Trimmers during flight

8 posts / 0 new
Last post
Trimmers during flight

Submitted by Stoylen on March 10, 2007 - 9:58am.

Perhaps this is a stupid question folks, but I have been wondering about something for a while, and I figure it's better to ask first before trying it out in real life.

I've been flying since 1994, but I have never had a glider with trimmers. How will a speedglider react if using the trimmers in flight? Pulling them evenly on both sides is surely not a problem, but what reaction will be provoked if pulling the trimmers asymmetricly? Will it turne more radical than when using the brakes? Will it become difficult to stabilize it?

This is a security question, not a "acro" question:)

I fly a Nano 14 by the way...

No votes yet
Select your preferred way to display the comments and click "Save settings" to activate your changes.

Submitted by nitramf


I've asked this to myself a lot, I think its no problem.

I would close the trimmers that I get as much height as possible, open them up and lose the altitude wi


Submitted by Stoylen on March 13, 2007 - 8:25am.

Thank you! My question is just out of interest in knowing how the glider will react in case of using the trimmers in flight. I do not want to try this out my self, and I do not see that I will ever need to either. Anyway - thanks for for your response




I am no expert and not 100% sure what you mean, but...

Trimmers should be adjusted as pairs as they adjust the angle of attack or pitch of the wing. IMO should never be adjusted asymmetrically to turn the wing as you cant reposition them quick enough to re-correct. Also you will have to release the brake to do the adjustment - Not really the thing to do when trying to turn in the same direction.

Pull on the brake to turn, which should also put pressure on the riser which will help turn the wing quicker, as does weight shifting into a turn. Another key factor is flying speed - slow speed flight will give slow unpowered turns.

Trimmers control the amount of glide and speed you have.

Copy of text from the manual -
The front and back risers of the NANO are fitted with trimmers that enable the pilot to adapt the
glider’s behaviour according to his level and the chosen slope. Trimming the back risers makes
the glider smoother, more forgiving and slower, suitable for beginner pilots, or pilots who have
little experience. Trimming the front risers enables expert pilots to enjoy a more reactive glider,
with greater speed and lower flight angle, to follow steeper slopes.


alt loss

Submitted by alclark on January 8, 2010 - 1:23am.

it varies depending on heading into wind when you initiate the turn and recovery, wind speed, wing loading is a huge variable, and how much you pull the riser down and for how long you hold the turn, air speed as you initiate the turn, and if your turning out of straight flight or as the pendulum effect from another turn has giving you momentum to turn. i like to keep all big turning manouvers above 500 feet until i get the turn down then i drop 50feet at a time until i get low with a long 2 stage flair for landing then start fine tuning my initiation altitude for the manouver and quicken the flair on landing to soak up the minor alt adjustment ( i'm describing a front riser 270 hook turn into a swoop landing). i'm heading to my favorite fly zone in b.c. at the end of january with the intent to get some exact numbers on different riser turns, air speed, trim settings and condition descriptions for the ozone xt16. but swooping is different every day depending on conditions even humidity can change the performance of a wing, so the numbers only have a vague relevance and is only accurate to the individual who has figured the numbers. but i will post the info when i get it for comparison. i'd be very interested in some performance info of different wings too. not much out there.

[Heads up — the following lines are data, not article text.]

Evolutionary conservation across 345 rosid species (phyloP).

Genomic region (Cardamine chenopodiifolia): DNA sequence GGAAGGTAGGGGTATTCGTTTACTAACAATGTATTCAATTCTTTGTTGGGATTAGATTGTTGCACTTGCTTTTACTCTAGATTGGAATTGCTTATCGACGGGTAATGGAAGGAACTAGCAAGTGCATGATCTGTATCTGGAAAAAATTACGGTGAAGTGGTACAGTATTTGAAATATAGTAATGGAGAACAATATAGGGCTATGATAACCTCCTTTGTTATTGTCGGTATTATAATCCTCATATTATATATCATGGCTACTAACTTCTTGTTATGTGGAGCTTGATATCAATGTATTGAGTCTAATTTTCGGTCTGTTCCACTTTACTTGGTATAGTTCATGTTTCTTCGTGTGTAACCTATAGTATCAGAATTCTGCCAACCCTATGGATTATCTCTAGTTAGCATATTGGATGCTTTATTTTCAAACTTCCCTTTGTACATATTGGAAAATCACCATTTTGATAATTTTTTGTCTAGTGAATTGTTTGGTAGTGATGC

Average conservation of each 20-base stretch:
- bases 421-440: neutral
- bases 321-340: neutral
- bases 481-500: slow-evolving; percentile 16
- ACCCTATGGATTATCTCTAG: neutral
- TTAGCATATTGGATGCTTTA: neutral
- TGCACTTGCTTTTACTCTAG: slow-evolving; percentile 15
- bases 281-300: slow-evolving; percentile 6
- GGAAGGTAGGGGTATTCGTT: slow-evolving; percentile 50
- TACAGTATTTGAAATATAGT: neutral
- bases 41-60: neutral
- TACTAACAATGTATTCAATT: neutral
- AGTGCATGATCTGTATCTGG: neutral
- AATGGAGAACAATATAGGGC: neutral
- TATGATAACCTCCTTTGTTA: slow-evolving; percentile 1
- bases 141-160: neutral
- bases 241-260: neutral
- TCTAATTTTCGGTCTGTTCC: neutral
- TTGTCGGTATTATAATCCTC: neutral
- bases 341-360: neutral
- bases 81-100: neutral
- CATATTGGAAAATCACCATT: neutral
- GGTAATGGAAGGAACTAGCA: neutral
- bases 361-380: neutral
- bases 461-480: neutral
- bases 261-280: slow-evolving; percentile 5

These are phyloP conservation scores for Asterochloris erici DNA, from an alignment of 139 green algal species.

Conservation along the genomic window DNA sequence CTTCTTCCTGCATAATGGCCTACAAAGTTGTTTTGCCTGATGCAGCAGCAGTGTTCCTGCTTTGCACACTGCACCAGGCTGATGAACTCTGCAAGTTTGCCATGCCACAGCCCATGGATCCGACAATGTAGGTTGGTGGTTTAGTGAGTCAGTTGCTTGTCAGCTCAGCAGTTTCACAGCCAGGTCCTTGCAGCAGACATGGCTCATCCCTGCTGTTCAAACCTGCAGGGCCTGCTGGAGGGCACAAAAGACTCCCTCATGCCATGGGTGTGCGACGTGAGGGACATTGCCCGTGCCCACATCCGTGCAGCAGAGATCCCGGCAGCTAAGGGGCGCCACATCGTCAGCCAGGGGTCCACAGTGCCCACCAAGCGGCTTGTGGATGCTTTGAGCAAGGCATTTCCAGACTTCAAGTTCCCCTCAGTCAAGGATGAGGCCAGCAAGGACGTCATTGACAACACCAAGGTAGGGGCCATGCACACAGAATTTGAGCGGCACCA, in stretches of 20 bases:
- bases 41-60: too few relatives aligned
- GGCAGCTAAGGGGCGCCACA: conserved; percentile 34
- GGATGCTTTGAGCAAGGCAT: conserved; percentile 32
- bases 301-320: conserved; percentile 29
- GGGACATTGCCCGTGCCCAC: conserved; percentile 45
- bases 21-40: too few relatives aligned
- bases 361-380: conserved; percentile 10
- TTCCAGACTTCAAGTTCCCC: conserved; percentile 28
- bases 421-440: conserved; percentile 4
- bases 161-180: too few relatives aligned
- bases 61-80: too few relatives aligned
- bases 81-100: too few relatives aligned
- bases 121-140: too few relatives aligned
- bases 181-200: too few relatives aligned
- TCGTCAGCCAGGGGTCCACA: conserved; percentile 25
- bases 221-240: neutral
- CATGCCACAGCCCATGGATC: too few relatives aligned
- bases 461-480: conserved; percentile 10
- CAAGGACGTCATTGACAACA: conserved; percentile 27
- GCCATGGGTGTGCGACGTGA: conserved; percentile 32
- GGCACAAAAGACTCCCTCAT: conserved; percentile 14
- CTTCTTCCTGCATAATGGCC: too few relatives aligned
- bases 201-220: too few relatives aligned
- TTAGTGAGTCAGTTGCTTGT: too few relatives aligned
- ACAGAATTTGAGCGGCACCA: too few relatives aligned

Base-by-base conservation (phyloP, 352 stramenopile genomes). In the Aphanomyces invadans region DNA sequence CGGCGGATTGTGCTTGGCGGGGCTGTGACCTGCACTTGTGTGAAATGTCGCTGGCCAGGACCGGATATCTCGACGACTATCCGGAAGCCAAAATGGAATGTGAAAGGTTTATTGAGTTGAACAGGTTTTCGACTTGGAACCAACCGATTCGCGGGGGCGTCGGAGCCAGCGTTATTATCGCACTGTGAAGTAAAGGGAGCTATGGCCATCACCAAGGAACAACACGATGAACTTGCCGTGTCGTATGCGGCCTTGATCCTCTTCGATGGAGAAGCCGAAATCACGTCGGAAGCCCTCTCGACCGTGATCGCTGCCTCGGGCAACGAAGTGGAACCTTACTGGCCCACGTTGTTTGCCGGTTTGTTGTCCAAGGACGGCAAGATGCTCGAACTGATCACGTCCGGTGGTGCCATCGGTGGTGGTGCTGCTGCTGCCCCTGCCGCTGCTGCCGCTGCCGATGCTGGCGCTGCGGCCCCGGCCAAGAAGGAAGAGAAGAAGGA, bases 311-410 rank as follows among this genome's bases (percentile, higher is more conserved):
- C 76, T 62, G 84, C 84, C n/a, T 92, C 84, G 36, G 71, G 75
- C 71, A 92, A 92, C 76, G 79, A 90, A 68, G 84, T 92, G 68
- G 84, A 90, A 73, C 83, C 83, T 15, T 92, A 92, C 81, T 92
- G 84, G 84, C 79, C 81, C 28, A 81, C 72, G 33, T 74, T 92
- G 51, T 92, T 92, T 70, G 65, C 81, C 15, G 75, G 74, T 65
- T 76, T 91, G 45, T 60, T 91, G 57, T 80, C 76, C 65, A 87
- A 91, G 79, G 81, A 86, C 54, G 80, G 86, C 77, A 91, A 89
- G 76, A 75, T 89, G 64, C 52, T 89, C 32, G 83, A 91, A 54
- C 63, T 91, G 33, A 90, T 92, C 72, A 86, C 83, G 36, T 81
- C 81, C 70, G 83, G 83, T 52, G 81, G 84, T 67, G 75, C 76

Hi Al

Would be great if you could post your "altitude loss" data for the manouvers - I would be very interested in seeing this data.



Submitted by alclark on January 7, 2010 - 6:28pm.

i like to fly with an altimeter so i can see how much altitude is lost with each manouver before i try things close to the ground. and try pulling on your risers just to simulate asymmetrical trim changes with out actually changing the trim. altitude is your friend while studying the behavior of your wing. the trim is designed to be changed during flight but generally isn't once you are familiar with the terrain and have a trim preference for the slope. i fly an xt16 and the asymmetrical trim doesn't react to violently but it doen't help anything. and riser turns are a lot of fun. rear rizers for flatter turns and front risers for hook turns and swoops.



xt16 no wind take off

Submitted by alclark on January 12, 2010 - 12:44am.

hey everyone,

I'm 93 kilos no rig, and just got my ozone xt16 off the ground in 0 wind on a 4-1 slope today! granted i was hugging the ground for the 5 second flight(short hill) but I've never foot launched on a slope so mellow. I'm 8 weeks off a knee reconstruction and can't even run fast, i just went out to do some ground handling and some test runs for the knee in preparation for a trip at the end of the month, never expected to get off the ground! just goes to show, ozone xt16 and attack harness gets the fatties up easy!